As tweeted by Carlos Gonzalez (or more likely his PR firm in Venezuela) and followed up by Troy Renck, it seems that Carlos Gonzalez has agreed to a long-term deal with the Colorado Rockies, valued at $80M over 7 years. Gonzalez took home the batting title in 2010, finished 3rd in the MVP voting, and won his first Gold Glove and Silver Slugger awards.
The surprising part of this contract extension is Scott Boras' typical reluctance to allow his clients to be signed through free agent years. This does in fact give credence to the "Scott Boras works for me" defense that players who hire the superagent tend to use to alleviate fan dismay.
Gonzalez, who was acquired prior to the 2009 season in the deal that sent fellow Boras client Matt Holliday to Oakland along with Greg Smith and Huston Street, showed signs down the stretch in 2009 of the potential he had to be a fantastic player. 2010, however, was a serious breakout, as he was moved from the leadoff spot to the 3 hole (where I sincerely doubt he'll move from anytime soon) and proceeded to be a wrecking ball at Coors Field, to the tune of a 1.161 OPS, .487 wOBA. Overall, Gonzalez finished the 2010 season with a .336/.376/.598 batting line, .974 OPS, .416 wOBA, with 34 HR, 26 SB.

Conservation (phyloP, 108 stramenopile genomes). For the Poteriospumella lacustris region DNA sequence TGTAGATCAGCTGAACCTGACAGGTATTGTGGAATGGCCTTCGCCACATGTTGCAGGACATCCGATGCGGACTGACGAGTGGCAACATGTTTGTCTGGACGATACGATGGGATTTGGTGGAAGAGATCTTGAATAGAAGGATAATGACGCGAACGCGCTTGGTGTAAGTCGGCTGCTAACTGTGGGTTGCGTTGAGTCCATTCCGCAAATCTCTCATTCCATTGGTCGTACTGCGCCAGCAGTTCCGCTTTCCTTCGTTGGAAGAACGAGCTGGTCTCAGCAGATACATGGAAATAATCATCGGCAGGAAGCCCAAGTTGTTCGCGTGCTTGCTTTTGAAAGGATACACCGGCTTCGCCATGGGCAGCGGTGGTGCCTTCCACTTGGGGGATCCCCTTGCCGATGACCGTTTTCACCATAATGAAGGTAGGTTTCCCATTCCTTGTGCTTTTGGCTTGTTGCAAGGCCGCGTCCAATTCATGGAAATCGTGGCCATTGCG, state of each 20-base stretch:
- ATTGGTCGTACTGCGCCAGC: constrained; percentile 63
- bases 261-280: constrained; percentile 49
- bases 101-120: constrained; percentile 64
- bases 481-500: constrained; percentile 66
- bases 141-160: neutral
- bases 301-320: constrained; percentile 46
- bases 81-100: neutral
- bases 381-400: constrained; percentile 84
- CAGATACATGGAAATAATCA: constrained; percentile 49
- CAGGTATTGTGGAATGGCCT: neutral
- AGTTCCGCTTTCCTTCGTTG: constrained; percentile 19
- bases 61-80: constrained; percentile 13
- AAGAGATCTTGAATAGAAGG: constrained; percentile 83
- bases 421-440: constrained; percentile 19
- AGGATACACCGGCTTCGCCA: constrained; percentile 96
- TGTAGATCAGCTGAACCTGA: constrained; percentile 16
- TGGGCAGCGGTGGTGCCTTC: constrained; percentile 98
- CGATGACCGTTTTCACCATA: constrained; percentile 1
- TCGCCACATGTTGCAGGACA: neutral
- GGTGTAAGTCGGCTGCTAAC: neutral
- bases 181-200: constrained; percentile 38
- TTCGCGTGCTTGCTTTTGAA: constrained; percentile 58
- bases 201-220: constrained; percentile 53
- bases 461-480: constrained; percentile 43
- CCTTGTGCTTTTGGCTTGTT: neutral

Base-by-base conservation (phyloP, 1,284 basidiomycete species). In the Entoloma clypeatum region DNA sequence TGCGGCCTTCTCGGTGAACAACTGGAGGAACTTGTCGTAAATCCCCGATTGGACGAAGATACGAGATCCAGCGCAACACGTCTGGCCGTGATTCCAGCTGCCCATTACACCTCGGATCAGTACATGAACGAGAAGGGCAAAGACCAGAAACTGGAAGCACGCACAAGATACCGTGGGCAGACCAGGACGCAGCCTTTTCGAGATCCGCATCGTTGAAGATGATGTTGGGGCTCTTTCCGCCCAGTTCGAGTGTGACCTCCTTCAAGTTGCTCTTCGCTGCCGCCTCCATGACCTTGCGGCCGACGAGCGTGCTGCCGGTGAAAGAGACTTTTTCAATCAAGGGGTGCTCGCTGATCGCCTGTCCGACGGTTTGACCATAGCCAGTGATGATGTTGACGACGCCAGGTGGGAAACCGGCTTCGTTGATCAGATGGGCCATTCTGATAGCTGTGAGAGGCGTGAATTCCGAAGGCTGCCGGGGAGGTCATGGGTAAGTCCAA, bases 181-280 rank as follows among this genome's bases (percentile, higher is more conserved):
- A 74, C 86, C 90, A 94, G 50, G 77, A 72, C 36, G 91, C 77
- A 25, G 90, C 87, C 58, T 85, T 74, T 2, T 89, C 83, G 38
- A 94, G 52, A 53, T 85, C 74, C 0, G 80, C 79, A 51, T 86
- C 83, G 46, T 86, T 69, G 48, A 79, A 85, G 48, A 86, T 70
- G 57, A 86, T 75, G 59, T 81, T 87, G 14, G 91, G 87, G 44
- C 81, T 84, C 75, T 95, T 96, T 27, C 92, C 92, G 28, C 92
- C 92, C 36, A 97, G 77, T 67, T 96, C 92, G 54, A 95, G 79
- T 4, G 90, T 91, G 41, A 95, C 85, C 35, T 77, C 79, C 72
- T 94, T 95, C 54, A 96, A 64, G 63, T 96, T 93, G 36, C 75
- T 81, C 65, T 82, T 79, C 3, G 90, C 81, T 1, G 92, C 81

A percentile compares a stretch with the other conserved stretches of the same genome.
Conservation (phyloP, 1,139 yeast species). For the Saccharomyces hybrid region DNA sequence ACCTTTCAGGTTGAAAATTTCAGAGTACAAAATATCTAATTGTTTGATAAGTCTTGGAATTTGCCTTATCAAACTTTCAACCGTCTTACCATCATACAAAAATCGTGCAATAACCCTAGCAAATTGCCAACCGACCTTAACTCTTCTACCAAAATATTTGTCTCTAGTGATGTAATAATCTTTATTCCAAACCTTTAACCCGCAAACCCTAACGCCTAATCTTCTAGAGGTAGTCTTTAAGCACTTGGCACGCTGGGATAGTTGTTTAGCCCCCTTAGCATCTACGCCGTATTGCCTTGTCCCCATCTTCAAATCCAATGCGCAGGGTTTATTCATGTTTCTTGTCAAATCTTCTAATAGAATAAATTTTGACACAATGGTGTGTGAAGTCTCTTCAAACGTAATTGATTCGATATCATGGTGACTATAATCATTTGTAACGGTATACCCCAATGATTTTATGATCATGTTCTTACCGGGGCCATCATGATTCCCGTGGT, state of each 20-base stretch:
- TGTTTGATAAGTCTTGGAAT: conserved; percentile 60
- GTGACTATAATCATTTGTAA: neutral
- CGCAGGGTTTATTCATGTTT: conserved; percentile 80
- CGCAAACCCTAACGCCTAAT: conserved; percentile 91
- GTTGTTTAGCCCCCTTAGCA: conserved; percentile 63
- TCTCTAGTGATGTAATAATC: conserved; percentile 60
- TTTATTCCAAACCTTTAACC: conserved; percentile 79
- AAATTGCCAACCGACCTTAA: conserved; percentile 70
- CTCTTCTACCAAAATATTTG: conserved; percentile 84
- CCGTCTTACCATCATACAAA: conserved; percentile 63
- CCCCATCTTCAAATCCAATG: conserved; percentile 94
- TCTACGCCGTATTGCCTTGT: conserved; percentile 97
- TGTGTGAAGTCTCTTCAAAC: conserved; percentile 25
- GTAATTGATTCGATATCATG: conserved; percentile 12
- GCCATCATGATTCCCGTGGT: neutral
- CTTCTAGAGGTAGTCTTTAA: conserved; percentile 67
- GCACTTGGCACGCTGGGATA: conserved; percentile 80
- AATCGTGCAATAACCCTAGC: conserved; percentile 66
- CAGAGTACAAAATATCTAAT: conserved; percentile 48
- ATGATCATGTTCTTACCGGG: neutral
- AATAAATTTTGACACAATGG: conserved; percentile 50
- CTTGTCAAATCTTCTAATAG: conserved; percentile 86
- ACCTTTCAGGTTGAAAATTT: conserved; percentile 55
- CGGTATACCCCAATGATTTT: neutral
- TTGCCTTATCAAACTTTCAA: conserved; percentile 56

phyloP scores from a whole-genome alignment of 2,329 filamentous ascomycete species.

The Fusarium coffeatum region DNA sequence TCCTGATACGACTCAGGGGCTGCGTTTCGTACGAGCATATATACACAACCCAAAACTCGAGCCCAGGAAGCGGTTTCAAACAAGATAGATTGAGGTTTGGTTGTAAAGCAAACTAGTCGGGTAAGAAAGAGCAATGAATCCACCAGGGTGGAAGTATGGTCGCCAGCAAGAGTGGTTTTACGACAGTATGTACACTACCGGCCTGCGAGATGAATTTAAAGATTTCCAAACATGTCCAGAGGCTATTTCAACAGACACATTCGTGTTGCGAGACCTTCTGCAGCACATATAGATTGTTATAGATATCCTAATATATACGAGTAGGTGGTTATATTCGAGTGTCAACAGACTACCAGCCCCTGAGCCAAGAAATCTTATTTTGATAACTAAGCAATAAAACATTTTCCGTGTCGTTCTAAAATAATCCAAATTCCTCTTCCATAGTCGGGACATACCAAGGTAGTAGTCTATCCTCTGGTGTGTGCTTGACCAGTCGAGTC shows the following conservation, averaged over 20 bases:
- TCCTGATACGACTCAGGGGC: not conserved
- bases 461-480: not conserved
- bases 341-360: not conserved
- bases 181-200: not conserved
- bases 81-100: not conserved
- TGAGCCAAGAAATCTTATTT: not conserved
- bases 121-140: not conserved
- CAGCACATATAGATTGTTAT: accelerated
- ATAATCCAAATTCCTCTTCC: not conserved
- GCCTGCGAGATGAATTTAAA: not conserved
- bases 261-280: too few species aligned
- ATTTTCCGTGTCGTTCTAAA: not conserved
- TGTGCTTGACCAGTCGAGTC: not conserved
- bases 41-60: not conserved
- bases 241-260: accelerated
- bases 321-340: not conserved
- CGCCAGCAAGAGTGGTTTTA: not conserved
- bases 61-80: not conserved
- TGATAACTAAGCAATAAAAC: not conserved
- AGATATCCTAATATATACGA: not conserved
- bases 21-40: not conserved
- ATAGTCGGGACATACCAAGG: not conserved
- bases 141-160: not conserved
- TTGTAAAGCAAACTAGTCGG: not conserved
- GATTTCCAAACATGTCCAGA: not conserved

In light of the Troy Tulowitzki career extension, this will keep the Rockies' 3 and 4 hitters through 2017. Rockies fans were likely popping after the Tulowitzki extension, given that they get to keep their franchise face around for the majority of his career. It's a similar story with Gonzalez, as his publicist says:
"He's really happy. He loves Denver, loves his teammates.''
It's good to hear that a player like Gonzalez finds somewhere he likes, a team he likes, and pushes to stay there, especially given his agent isn't too keen on letting a player lock up with their starting club, when there is free agency to go after.
But the plot thickens.
@TroyRenck: Wilmer covers Cargo in Venezuela RT @WilmerReina: The CarGo deal with the #Rockies was made without the consent of his agent Scott Boras
Could this be the first time that a major player actually skirts Scott Boras' clutches? We saw Alex Rodriguez do it in 2007, but it seemed like more of a Yankees publicity stunt. Given Boras' hesitance to allow for FA years to be locked up, this really does seem like a groundbreaking sort of deal.